Rose Geil, a 39-year-old woman from Portland, Oregon, is spreading her message loud and clear: She's done with shaving her beard, and it's changed her life. But you might be asking, why does she have a beard in the first place? Here's the scoop.
Geil was diagnosed at age 13 with an extreme case of polycystic ovarian syndrome (PCOS), an endocrine disorder that can cause women to grow excess hair. In an interview with British TV show This Morning, Geil said when medication wasn't helping to treat the syndrome, she turned to shaving her face to avoid growing a beard—something she did every day for more than 20 years.
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After two decades of shaving, Geil said her skin had become "torn up" and she was ready to put down the razor for good. "I just couldn't handle putting a metal blade to my skin one more day."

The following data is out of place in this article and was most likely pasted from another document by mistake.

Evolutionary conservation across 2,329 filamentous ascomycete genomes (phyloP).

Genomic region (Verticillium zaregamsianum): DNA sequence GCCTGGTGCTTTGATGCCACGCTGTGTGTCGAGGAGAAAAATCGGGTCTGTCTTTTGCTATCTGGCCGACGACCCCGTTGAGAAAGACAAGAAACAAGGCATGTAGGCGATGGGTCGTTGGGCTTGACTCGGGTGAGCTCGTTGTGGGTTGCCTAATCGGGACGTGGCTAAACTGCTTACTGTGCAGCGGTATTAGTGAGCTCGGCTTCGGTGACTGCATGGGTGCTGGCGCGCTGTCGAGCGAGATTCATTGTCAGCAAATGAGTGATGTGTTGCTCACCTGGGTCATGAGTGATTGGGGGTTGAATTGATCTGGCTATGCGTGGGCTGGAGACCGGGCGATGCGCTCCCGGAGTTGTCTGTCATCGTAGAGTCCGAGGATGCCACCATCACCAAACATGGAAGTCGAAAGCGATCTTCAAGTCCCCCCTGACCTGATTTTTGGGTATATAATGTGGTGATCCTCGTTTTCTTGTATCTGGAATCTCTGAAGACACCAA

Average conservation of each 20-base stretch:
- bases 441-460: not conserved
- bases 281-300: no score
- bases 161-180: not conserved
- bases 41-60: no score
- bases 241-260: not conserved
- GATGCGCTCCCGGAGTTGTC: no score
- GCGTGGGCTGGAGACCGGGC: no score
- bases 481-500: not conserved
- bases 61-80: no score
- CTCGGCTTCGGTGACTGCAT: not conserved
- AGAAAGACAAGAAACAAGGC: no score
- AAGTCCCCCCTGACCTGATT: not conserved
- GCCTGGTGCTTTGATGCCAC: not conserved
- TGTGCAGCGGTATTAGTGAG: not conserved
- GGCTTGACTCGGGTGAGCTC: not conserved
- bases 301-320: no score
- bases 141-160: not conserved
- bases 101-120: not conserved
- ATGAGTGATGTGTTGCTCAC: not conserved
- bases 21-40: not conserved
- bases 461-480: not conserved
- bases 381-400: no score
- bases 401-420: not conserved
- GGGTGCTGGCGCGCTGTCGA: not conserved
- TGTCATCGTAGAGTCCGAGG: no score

Montclair, NJ, dermatologist Jeanine Downie, MD, says she is happy Geil embraced herself. "According to the U.S. Department of Health and Human Services, approximately 5 million women suffer from PCOS in the United States, and there aren't a lot of good treatments available for it," she explains. "The syndrome involves irregular periods, unwanted hair growth, hair loss, cystic acne, weight gain and infertility, and it may run in families. Some women address the increase in excessive hair in unwanted places—the face, breasts, neck, stomach, back and buttocks—with laser hair removal, but this typically takes many treatment sessions because their hair is so thick."
For Geil, she's getting a lot of attention with her beard (especially on social media), but much of it has been positive and she said she finally feels more at peace. "I wouldn't be able to do it without social media. I found my community right away."